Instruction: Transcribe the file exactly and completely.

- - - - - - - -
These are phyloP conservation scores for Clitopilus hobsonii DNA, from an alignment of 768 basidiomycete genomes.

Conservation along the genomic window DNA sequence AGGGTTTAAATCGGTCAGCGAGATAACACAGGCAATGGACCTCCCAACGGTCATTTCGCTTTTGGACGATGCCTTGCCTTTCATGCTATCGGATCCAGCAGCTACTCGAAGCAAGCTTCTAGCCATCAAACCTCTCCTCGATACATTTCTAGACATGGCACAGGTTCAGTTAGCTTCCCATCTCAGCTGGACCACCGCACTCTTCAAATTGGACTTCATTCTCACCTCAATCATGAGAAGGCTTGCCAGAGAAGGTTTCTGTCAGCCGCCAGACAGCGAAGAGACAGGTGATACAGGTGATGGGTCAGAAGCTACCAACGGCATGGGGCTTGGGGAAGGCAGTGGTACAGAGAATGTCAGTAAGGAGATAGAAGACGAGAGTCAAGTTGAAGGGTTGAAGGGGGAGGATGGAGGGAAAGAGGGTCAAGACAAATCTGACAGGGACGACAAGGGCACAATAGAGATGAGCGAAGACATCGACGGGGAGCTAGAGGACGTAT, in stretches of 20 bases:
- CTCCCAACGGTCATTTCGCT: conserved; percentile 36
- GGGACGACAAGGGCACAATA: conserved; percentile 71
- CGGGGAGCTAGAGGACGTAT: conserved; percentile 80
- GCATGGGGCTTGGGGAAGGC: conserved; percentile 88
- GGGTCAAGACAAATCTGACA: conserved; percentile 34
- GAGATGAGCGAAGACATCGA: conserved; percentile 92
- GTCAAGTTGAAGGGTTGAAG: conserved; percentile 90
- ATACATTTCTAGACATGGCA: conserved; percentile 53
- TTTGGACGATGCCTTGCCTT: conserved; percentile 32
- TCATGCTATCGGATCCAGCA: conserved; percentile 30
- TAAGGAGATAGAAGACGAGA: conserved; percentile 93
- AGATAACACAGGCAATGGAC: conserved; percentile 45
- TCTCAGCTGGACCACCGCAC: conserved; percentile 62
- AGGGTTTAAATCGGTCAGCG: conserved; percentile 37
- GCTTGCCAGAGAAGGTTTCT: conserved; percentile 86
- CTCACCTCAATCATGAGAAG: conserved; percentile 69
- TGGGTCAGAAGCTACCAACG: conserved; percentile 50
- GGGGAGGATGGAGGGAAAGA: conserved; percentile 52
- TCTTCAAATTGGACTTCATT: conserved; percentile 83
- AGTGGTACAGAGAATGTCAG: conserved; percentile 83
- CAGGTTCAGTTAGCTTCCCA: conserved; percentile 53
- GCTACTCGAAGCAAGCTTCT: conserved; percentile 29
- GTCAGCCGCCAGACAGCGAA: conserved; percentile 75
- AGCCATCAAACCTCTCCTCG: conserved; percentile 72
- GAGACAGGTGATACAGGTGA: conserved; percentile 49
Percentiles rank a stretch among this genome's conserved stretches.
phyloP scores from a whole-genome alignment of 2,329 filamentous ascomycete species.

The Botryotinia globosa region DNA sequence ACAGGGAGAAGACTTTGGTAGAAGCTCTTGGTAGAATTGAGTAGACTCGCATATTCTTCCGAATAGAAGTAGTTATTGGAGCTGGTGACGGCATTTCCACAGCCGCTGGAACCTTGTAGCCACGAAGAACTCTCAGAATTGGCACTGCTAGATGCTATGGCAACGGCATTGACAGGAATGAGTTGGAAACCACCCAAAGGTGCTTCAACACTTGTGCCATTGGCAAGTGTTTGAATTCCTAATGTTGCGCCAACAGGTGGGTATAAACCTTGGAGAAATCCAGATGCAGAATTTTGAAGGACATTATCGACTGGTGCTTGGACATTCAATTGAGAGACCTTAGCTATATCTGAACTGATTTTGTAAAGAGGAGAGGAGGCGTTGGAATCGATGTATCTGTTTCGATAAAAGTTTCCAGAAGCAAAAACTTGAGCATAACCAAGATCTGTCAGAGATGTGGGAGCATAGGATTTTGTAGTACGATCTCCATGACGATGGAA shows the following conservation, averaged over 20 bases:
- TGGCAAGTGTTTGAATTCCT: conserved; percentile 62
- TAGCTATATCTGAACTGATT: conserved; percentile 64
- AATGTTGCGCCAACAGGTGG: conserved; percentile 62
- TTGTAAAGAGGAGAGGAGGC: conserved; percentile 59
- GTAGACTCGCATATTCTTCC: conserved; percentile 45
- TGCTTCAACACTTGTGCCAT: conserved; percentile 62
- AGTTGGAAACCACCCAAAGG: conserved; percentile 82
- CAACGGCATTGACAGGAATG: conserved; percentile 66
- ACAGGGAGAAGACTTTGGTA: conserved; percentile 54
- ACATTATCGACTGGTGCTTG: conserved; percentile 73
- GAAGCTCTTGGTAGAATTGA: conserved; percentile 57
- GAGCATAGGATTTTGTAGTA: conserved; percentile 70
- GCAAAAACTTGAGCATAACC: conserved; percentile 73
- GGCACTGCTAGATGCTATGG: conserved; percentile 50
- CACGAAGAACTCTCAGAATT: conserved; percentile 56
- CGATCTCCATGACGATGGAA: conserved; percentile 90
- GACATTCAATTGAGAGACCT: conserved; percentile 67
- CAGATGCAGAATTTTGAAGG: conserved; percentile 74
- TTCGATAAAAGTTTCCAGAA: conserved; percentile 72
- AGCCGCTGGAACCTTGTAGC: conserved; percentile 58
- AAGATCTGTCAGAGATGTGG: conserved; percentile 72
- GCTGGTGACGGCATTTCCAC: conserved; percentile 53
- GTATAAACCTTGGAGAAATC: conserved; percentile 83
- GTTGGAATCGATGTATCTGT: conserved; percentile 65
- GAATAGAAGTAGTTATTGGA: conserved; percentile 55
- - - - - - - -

These are phyloP conservation scores for Clitopilus hobsonii DNA, from an alignment of 768 basidiomycete genomes.

Conservation along the genomic window DNA sequence AGGGTTTAAATCGGTCAGCGAGATAACACAGGCAATGGACCTCCCAACGGTCATTTCGCTTTTGGACGATGCCTTGCCTTTCATGCTATCGGATCCAGCAGCTACTCGAAGCAAGCTTCTAGCCATCAAACCTCTCCTCGATACATTTCTAGACATGGCACAGGTTCAGTTAGCTTCCCATCTCAGCTGGACCACCGCACTCTTCAAATTGGACTTCATTCTCACCTCAATCATGAGAAGGCTTGCCAGAGAAGGTTTCTGTCAGCCGCCAGACAGCGAAGAGACAGGTGATACAGGTGATGGGTCAGAAGCTACCAACGGCATGGGGCTTGGGGAAGGCAGTGGTACAGAGAATGTCAGTAAGGAGATAGAAGACGAGAGTCAAGTTGAAGGGTTGAAGGGGGAGGATGGAGGGAAAGAGGGTCAAGACAAATCTGACAGGGACGACAAGGGCACAATAGAGATGAGCGAAGACATCGACGGGGAGCTAGAGGACGTAT, in stretches of 20 bases:
- CTCCCAACGGTCATTTCGCT: conserved; percentile 36
- GGGACGACAAGGGCACAATA: conserved; percentile 71
- CGGGGAGCTAGAGGACGTAT: conserved; percentile 80
- GCATGGGGCTTGGGGAAGGC: conserved; percentile 88
- GGGTCAAGACAAATCTGACA: conserved; percentile 34
- GAGATGAGCGAAGACATCGA: conserved; percentile 92
- GTCAAGTTGAAGGGTTGAAG: conserved; percentile 90
- ATACATTTCTAGACATGGCA: conserved; percentile 53
- TTTGGACGATGCCTTGCCTT: conserved; percentile 32
- TCATGCTATCGGATCCAGCA: conserved; percentile 30
- TAAGGAGATAGAAGACGAGA: conserved; percentile 93
- AGATAACACAGGCAATGGAC: conserved; percentile 45
- TCTCAGCTGGACCACCGCAC: conserved; percentile 62
- AGGGTTTAAATCGGTCAGCG: conserved; percentile 37
- GCTTGCCAGAGAAGGTTTCT: conserved; percentile 86
- CTCACCTCAATCATGAGAAG: conserved; percentile 69
- TGGGTCAGAAGCTACCAACG: conserved; percentile 50
- GGGGAGGATGGAGGGAAAGA: conserved; percentile 52
- TCTTCAAATTGGACTTCATT: conserved; percentile 83
- AGTGGTACAGAGAATGTCAG: conserved; percentile 83
- CAGGTTCAGTTAGCTTCCCA: conserved; percentile 53
- GCTACTCGAAGCAAGCTTCT: conserved; percentile 29
- GTCAGCCGCCAGACAGCGAA: conserved; percentile 75
- AGCCATCAAACCTCTCCTCG: conserved; percentile 72
- GAGACAGGTGATACAGGTGA: conserved; percentile 49
Percentiles rank a stretch among this genome's conserved stretches.
phyloP scores from a whole-genome alignment of 2,329 filamentous ascomycete species.

The Botryotinia globosa region DNA sequence ACAGGGAGAAGACTTTGGTAGAAGCTCTTGGTAGAATTGAGTAGACTCGCATATTCTTCCGAATAGAAGTAGTTATTGGAGCTGGTGACGGCATTTCCACAGCCGCTGGAACCTTGTAGCCACGAAGAACTCTCAGAATTGGCACTGCTAGATGCTATGGCAACGGCATTGACAGGAATGAGTTGGAAACCACCCAAAGGTGCTTCAACACTTGTGCCATTGGCAAGTGTTTGAATTCCTAATGTTGCGCCAACAGGTGGGTATAAACCTTGGAGAAATCCAGATGCAGAATTTTGAAGGACATTATCGACTGGTGCTTGGACATTCAATTGAGAGACCTTAGCTATATCTGAACTGATTTTGTAAAGAGGAGAGGAGGCGTTGGAATCGATGTATCTGTTTCGATAAAAGTTTCCAGAAGCAAAAACTTGAGCATAACCAAGATCTGTCAGAGATGTGGGAGCATAGGATTTTGTAGTACGATCTCCATGACGATGGAA shows the following conservation, averaged over 20 bases:
- TGGCAAGTGTTTGAATTCCT: conserved; percentile 62
- TAGCTATATCTGAACTGATT: conserved; percentile 64
- AATGTTGCGCCAACAGGTGG: conserved; percentile 62
- TTGTAAAGAGGAGAGGAGGC: conserved; percentile 59
- GTAGACTCGCATATTCTTCC: conserved; percentile 45
- TGCTTCAACACTTGTGCCAT: conserved; percentile 62
- AGTTGGAAACCACCCAAAGG: conserved; percentile 82
- CAACGGCATTGACAGGAATG: conserved; percentile 66
- ACAGGGAGAAGACTTTGGTA: conserved; percentile 54
- ACATTATCGACTGGTGCTTG: conserved; percentile 73
- GAAGCTCTTGGTAGAATTGA: conserved; percentile 57
- GAGCATAGGATTTTGTAGTA: conserved; percentile 70
- GCAAAAACTTGAGCATAACC: conserved; percentile 73
- GGCACTGCTAGATGCTATGG: conserved; percentile 50
- CACGAAGAACTCTCAGAATT: conserved; percentile 56
- CGATCTCCATGACGATGGAA: conserved; percentile 90
- GACATTCAATTGAGAGACCT: conserved; percentile 67
- CAGATGCAGAATTTTGAAGG: conserved; percentile 74
- TTCGATAAAAGTTTCCAGAA: conserved; percentile 72
- AGCCGCTGGAACCTTGTAGC: conserved; percentile 58
- AAGATCTGTCAGAGATGTGG: conserved; percentile 72
- GCTGGTGACGGCATTTCCAC: conserved; percentile 53
- GTATAAACCTTGGAGAAATC: conserved; percentile 83
- GTTGGAATCGATGTATCTGT: conserved; percentile 65
- GAATAGAAGTAGTTATTGGA: conserved; percentile 55